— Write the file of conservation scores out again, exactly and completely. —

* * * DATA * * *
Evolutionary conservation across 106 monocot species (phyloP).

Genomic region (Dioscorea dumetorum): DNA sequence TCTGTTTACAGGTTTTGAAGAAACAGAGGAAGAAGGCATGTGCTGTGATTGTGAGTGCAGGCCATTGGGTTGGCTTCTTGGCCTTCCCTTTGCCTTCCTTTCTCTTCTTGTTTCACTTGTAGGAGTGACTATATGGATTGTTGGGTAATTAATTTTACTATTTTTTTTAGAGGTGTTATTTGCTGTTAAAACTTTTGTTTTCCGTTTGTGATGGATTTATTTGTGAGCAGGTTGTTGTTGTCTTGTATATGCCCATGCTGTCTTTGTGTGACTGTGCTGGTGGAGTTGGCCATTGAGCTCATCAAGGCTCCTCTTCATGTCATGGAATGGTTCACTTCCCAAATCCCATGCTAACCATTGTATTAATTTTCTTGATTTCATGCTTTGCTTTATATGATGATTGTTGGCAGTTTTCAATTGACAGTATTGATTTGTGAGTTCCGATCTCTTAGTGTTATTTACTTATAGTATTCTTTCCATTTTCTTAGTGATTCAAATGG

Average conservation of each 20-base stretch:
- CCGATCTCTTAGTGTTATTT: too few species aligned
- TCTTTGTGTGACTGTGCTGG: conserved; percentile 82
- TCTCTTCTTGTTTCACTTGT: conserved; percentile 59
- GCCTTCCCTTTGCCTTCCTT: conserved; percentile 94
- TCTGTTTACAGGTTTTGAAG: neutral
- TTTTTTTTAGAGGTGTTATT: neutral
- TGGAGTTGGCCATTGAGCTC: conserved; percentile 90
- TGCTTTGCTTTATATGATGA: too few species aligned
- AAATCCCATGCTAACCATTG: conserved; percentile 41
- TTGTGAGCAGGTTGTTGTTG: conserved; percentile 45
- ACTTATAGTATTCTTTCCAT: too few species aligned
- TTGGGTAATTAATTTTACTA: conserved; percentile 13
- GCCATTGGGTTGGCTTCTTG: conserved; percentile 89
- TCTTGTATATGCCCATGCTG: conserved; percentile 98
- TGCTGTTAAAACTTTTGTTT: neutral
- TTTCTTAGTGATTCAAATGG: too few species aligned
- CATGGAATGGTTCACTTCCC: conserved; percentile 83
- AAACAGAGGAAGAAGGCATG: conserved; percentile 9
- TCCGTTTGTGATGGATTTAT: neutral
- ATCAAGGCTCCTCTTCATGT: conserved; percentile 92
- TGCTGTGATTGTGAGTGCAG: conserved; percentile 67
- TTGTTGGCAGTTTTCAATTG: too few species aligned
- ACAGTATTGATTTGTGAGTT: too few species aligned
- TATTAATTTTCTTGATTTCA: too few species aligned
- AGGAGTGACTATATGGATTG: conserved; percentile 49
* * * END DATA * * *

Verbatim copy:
Evolutionary conservation across 106 monocot species (phyloP).

Genomic region (Dioscorea dumetorum): DNA sequence TCTGTTTACAGGTTTTGAAGAAACAGAGGAAGAAGGCATGTGCTGTGATTGTGAGTGCAGGCCATTGGGTTGGCTTCTTGGCCTTCCCTTTGCCTTCCTTTCTCTTCTTGTTTCACTTGTAGGAGTGACTATATGGATTGTTGGGTAATTAATTTTACTATTTTTTTTAGAGGTGTTATTTGCTGTTAAAACTTTTGTTTTCCGTTTGTGATGGATTTATTTGTGAGCAGGTTGTTGTTGTCTTGTATATGCCCATGCTGTCTTTGTGTGACTGTGCTGGTGGAGTTGGCCATTGAGCTCATCAAGGCTCCTCTTCATGTCATGGAATGGTTCACTTCCCAAATCCCATGCTAACCATTGTATTAATTTTCTTGATTTCATGCTTTGCTTTATATGATGATTGTTGGCAGTTTTCAATTGACAGTATTGATTTGTGAGTTCCGATCTCTTAGTGTTATTTACTTATAGTATTCTTTCCATTTTCTTAGTGATTCAAATGG

Average conservation of each 20-base stretch:
- CCGATCTCTTAGTGTTATTT: too few species aligned
- TCTTTGTGTGACTGTGCTGG: conserved; percentile 82
- TCTCTTCTTGTTTCACTTGT: conserved; percentile 59
- GCCTTCCCTTTGCCTTCCTT: conserved; percentile 94
- TCTGTTTACAGGTTTTGAAG: neutral
- TTTTTTTTAGAGGTGTTATT: neutral
- TGGAGTTGGCCATTGAGCTC: conserved; percentile 90
- TGCTTTGCTTTATATGATGA: too few species aligned
- AAATCCCATGCTAACCATTG: conserved; percentile 41
- TTGTGAGCAGGTTGTTGTTG: conserved; percentile 45
- ACTTATAGTATTCTTTCCAT: too few species aligned
- TTGGGTAATTAATTTTACTA: conserved; percentile 13
- GCCATTGGGTTGGCTTCTTG: conserved; percentile 89
- TCTTGTATATGCCCATGCTG: conserved; percentile 98
- TGCTGTTAAAACTTTTGTTT: neutral
- TTTCTTAGTGATTCAAATGG: too few species aligned
- CATGGAATGGTTCACTTCCC: conserved; percentile 83
- AAACAGAGGAAGAAGGCATG: conserved; percentile 9
- TCCGTTTGTGATGGATTTAT: neutral
- ATCAAGGCTCCTCTTCATGT: conserved; percentile 92
- TGCTGTGATTGTGAGTGCAG: conserved; percentile 67
- TTGTTGGCAGTTTTCAATTG: too few species aligned
- ACAGTATTGATTTGTGAGTT: too few species aligned
- TATTAATTTTCTTGATTTCA: too few species aligned
- AGGAGTGACTATATGGATTG: conserved; percentile 49